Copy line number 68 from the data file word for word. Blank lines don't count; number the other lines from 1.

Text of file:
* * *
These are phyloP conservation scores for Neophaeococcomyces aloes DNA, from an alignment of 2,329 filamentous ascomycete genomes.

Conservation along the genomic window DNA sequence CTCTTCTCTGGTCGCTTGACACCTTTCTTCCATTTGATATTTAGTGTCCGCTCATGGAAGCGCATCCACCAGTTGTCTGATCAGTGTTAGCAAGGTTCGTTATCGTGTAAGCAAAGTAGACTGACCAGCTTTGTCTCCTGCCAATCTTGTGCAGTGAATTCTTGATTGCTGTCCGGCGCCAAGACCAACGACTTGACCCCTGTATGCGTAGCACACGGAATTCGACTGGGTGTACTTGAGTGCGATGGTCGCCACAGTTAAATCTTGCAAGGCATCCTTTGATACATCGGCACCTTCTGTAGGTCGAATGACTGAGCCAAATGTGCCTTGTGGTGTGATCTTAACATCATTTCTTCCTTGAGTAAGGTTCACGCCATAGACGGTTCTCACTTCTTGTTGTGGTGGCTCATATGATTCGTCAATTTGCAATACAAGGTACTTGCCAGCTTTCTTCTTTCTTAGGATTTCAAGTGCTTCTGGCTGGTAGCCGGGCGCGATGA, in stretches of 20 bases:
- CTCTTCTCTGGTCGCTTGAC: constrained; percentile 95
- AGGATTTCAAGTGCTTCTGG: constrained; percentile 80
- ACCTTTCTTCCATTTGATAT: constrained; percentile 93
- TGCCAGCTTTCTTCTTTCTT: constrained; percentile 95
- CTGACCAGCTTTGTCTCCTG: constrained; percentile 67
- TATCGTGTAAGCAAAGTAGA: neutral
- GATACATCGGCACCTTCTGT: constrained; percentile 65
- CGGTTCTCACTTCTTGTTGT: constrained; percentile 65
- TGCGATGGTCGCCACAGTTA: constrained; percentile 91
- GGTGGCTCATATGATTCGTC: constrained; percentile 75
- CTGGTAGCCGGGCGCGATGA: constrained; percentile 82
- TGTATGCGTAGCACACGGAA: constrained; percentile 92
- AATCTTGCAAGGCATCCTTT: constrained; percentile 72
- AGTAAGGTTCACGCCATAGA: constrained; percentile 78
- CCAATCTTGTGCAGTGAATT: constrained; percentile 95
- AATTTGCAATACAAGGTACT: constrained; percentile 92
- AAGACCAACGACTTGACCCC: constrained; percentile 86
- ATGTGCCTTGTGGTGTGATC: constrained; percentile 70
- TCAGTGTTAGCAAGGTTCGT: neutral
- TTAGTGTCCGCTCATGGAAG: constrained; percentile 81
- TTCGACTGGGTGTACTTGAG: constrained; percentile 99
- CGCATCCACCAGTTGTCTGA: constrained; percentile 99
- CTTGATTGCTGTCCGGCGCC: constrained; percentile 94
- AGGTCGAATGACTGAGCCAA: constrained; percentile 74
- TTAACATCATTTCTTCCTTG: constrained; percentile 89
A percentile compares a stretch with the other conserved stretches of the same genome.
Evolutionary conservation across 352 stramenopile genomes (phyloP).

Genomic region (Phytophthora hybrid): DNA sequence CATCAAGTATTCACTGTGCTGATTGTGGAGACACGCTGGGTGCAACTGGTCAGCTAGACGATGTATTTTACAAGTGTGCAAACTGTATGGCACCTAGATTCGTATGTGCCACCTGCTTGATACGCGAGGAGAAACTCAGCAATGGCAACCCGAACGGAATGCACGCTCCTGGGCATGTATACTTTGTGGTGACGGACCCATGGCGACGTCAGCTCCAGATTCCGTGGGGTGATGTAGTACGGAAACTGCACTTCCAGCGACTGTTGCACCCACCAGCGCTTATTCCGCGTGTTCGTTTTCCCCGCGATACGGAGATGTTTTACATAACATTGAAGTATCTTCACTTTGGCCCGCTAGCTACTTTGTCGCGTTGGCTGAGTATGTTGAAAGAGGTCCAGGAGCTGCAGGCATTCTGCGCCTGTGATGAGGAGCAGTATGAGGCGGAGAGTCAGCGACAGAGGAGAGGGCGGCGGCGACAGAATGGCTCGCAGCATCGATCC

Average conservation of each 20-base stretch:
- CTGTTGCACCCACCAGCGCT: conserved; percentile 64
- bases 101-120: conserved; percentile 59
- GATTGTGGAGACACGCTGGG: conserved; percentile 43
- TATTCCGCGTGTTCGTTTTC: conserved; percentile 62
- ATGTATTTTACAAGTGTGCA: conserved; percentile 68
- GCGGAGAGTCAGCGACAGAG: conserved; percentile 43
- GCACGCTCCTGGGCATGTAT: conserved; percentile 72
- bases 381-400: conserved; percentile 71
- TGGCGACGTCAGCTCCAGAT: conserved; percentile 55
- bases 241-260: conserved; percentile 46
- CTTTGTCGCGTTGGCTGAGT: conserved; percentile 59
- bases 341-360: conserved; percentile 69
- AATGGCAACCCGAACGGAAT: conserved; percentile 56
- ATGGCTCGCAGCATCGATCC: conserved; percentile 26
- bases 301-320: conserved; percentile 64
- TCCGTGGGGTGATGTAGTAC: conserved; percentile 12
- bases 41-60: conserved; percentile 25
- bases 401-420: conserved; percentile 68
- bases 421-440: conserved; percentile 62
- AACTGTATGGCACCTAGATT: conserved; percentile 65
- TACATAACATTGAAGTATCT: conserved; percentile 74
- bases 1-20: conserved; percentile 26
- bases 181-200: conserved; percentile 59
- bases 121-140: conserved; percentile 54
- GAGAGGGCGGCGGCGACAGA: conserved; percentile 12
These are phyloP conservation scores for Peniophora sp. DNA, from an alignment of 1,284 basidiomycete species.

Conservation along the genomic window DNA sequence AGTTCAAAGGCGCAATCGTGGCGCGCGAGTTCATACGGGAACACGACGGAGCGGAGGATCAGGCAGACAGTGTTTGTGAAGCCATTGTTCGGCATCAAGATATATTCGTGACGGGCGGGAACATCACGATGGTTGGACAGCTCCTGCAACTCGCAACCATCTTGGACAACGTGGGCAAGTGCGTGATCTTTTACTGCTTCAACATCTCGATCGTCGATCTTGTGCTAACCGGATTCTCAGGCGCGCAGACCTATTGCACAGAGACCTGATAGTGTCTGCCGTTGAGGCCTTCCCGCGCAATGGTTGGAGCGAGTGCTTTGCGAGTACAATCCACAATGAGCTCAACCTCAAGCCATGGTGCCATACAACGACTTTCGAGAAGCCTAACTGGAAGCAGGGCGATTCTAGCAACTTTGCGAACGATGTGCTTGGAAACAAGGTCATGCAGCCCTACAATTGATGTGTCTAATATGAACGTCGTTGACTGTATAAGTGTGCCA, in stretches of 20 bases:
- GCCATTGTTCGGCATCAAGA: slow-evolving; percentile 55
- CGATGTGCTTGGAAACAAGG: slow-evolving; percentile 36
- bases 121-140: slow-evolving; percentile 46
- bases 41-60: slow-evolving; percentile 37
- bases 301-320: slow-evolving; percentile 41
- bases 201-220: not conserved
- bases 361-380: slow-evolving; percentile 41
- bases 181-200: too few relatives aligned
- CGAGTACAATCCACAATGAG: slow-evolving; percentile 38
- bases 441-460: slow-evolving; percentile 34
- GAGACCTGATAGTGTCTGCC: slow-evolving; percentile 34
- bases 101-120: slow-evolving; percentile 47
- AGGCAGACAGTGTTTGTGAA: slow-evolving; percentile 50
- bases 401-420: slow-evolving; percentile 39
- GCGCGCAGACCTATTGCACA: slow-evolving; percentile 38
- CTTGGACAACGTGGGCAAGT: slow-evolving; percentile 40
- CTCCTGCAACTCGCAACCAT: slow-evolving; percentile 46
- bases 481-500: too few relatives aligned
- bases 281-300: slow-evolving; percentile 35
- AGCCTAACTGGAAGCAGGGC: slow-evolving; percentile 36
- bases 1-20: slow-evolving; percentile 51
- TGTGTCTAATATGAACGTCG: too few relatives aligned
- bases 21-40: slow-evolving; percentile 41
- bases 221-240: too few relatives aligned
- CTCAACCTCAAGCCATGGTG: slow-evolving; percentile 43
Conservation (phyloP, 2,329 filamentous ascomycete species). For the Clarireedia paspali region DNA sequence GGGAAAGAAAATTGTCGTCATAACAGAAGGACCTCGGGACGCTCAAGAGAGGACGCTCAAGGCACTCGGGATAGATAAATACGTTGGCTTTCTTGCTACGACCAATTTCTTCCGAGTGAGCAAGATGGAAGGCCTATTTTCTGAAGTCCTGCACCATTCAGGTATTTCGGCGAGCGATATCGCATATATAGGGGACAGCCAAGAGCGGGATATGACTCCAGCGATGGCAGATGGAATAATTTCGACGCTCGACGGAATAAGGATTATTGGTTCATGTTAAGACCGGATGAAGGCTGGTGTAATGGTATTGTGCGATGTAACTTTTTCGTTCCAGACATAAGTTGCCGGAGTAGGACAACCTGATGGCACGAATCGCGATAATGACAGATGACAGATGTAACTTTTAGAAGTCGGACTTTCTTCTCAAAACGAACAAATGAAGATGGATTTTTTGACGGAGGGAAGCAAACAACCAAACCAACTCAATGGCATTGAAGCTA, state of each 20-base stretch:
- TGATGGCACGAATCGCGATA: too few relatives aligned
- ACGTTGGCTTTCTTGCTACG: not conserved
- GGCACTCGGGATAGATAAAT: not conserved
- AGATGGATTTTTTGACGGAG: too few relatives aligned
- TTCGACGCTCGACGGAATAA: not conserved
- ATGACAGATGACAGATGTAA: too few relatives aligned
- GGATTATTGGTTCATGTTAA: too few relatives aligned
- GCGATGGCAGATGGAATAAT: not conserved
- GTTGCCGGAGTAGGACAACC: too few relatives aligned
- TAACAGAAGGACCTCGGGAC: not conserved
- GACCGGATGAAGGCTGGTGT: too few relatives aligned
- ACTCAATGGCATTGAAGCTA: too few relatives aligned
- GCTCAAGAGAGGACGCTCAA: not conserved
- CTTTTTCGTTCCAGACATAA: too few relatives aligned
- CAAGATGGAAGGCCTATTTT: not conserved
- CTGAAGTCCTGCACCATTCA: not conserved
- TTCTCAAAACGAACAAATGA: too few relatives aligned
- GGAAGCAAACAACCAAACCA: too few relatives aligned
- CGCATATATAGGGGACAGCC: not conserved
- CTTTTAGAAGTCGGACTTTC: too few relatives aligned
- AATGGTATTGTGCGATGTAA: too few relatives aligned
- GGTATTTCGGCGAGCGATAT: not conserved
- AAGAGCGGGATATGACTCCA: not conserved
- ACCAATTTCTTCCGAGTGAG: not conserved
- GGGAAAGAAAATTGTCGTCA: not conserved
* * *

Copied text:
- bases 441-460: slow-evolving; percentile 34